Impressionist Imaginings

When I did my literature degree we did a little bit on Art History, and one of the movements we studied was Impressionism. I loved looking at the pictures by Cezanne, Monet, Renoir, Degas and the rest of these very talented people. I’ve touched on the Impressionists in some of my books, for example Lorelei in The Girl in the Photograph modelled for some of them, Miles in Jessie’s Little Bookshop by the Sea visited a Degas exhibition, and Kit in A Secret Rose mentions Monet as well.

During this weird old year I’ve dug out my art stuff, as you may remember me saying in an earlier post, and I’ve been doing a couple of online courses as well as becoming a member of Ivy Newport’s Studioworks, where every month we get a journal with lessons in and discussions about famous artists. One journal had Berthe Morisot in, who was one of the female Impressionists and did quite a lot of small ‘mixed media’ pieces, as we’d call them now – she would use, for example, oil paints, watercolours and pastels on one canvas. I’ve never used oil paints, and I think they seem a bit scary, but I do love watercolours and had, until I tried them together with a medium I was more comfortable with, a fear of pastels. They were, I thought, mucky, dusty and a bit clarty. But one of the lessons we did with Ivy was painting a watercolour lady, and enhancing it with pastels. I’ve since done a couple of pieces like that and really like it as a technique.

One of my favourite pieces is this one – it’s Evelyn Nesbit, who you may know influenced the character of Lily Valentine in Lily’s Secret. I also did a Degas inspired ballerina – my first foray into pastels and charcoal for several years before I started layering it with watercolour.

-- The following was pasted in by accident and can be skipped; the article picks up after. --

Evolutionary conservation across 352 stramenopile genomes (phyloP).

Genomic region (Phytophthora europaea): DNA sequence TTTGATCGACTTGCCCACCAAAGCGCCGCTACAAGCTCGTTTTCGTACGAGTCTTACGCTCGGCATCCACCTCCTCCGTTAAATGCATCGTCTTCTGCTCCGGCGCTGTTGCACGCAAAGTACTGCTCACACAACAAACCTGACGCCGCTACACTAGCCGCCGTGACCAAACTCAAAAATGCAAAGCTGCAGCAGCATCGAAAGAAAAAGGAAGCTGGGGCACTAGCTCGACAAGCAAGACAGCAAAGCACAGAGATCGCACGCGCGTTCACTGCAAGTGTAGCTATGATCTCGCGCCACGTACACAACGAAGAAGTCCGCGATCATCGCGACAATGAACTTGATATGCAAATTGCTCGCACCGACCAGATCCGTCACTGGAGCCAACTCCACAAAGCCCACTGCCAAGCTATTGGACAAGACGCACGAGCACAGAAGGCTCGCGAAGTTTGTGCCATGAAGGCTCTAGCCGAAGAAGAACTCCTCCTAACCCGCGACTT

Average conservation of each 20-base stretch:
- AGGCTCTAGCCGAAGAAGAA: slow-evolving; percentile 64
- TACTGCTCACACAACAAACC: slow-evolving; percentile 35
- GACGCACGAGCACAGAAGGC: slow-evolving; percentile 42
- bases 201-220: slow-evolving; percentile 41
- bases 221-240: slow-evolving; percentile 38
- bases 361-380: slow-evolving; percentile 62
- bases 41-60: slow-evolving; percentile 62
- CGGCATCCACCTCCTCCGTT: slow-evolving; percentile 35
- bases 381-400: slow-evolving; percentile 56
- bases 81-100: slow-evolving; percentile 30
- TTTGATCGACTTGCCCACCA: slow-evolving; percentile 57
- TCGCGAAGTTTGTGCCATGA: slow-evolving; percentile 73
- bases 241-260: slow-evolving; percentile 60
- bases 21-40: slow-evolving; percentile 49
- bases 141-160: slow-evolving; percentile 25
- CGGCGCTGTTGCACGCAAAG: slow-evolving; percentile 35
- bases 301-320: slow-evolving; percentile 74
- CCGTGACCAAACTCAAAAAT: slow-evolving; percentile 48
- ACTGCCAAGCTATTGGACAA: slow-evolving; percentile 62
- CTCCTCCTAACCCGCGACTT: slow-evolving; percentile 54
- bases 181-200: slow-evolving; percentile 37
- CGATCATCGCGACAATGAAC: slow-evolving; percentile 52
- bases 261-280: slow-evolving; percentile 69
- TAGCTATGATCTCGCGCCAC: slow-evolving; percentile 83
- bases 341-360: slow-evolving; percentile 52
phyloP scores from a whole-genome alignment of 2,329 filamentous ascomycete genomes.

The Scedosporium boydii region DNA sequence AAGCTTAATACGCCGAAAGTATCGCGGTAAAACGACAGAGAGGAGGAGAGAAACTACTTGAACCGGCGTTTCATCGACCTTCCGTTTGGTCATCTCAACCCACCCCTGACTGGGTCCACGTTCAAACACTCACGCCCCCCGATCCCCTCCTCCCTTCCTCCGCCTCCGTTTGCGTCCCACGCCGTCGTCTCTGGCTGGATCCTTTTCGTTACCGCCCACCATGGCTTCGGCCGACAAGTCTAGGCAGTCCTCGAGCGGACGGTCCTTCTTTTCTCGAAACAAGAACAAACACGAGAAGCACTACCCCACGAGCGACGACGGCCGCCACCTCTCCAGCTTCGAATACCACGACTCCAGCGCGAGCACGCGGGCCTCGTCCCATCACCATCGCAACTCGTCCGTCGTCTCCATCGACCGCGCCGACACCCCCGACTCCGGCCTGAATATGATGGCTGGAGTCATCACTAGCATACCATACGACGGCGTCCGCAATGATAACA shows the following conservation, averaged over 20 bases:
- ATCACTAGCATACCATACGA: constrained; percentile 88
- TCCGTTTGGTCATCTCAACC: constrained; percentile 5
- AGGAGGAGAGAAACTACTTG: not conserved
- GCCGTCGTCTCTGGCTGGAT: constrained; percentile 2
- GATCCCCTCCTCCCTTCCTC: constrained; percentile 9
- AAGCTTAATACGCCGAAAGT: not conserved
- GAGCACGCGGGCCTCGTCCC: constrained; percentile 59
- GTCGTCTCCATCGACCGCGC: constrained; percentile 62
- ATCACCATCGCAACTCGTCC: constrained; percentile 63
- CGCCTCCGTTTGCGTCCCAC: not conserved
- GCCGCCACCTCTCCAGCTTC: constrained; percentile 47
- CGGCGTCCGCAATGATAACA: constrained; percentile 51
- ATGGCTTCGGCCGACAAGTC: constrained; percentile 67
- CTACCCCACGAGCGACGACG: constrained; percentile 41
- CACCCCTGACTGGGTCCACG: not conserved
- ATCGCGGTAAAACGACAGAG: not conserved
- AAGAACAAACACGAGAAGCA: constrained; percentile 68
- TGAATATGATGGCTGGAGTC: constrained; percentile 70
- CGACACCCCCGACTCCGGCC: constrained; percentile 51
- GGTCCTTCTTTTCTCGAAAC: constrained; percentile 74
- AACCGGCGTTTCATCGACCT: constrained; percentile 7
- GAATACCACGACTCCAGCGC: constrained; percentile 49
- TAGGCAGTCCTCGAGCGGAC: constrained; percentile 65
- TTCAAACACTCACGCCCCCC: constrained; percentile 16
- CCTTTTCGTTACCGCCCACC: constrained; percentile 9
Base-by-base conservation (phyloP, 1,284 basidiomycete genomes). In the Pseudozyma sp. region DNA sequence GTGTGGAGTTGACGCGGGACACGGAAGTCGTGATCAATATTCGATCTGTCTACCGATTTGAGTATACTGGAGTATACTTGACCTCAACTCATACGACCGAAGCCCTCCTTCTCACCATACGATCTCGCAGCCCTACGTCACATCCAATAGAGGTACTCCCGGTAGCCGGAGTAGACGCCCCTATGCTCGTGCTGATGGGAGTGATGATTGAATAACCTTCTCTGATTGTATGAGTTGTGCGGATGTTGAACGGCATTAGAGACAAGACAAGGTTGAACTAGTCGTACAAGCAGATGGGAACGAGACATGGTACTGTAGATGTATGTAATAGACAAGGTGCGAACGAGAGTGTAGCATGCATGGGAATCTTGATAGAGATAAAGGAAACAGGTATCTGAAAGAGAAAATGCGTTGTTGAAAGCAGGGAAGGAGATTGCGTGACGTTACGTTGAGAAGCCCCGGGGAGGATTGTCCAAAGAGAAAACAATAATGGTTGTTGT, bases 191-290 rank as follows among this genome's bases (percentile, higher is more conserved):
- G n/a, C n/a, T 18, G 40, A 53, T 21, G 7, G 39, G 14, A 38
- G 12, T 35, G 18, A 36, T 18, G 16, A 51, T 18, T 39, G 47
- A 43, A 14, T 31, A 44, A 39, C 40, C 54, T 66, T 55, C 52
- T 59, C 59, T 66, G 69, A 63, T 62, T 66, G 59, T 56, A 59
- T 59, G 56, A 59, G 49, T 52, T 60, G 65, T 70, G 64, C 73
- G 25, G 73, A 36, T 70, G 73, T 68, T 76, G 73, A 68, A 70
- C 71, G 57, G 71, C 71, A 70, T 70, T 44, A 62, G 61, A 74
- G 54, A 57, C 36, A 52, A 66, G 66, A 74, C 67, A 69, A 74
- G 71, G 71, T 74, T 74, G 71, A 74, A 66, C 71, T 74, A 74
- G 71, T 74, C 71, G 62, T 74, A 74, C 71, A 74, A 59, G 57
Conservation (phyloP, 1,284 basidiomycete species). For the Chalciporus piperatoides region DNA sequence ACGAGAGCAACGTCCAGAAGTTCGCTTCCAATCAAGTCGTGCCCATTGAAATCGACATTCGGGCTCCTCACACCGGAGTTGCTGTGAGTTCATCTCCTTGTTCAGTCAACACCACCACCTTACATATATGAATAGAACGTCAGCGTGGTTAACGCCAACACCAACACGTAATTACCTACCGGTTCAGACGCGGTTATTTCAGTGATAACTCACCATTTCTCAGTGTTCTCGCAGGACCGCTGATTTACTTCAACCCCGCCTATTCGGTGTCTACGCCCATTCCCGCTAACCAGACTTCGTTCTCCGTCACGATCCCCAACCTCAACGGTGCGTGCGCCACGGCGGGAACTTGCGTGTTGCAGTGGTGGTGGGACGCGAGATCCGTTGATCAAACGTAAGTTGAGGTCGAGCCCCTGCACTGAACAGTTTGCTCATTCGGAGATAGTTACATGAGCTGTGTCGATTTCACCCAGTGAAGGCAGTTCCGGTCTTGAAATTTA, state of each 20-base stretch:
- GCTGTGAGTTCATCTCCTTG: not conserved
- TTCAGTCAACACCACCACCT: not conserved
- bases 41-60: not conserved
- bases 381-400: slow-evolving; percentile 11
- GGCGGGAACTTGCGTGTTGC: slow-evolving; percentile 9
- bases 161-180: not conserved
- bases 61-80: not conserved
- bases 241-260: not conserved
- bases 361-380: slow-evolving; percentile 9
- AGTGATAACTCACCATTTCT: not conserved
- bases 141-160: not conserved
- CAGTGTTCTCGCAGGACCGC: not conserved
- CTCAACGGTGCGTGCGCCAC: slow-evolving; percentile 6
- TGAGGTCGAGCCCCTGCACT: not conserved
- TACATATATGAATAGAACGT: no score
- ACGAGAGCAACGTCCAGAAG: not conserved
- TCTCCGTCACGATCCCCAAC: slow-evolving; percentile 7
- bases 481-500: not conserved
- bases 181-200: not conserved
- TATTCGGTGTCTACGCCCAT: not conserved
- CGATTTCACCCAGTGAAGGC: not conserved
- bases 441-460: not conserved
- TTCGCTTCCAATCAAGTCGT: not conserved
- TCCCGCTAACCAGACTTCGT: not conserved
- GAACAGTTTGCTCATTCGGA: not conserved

I’m also doing a watercolour course with Gateshead Council Learning Skills, and we’ve had to do it online but our teacher is great and my classmates are all very talented and enthusiastic. This week we did ‘rain’ (last week was ‘portraits’, and I did this lady who I love).

For ‘rain’,  I decided to ‘copy’ an Impressionist picture – and my goodness. All I’ll say is I shall leave the proper Impressionist paintings to the proper Impressionists. If it’s proved anything to me, it’s proved I’m not a great ‘rain’ artist….this is what I was aiming for.

It’s a detail from Gustave Caillebotte’s Paris Street; Rainy Day (1877.) I’m not even going to post what I ‘achieved’. Suffice it to say, my teacher thought it was a beach scene. It was meant to be a Paris street but hey ho!

Anyway, in Elsie’s book, Book 4 of the Cornish Secrets series which is due out this summer, Elsie lives in a fabulous Edwardian art-inspired world, and I can well imagine her rubbing shoulders with the best, and the Impressionists would be right up there with the  people she’d be involved with; I’m quite certain of it! Whoever she chooses to spend time with, it’ll be exciting for me to revisit Elsie and her charmingly scandalous world when I start the edits. I will keep you posted!

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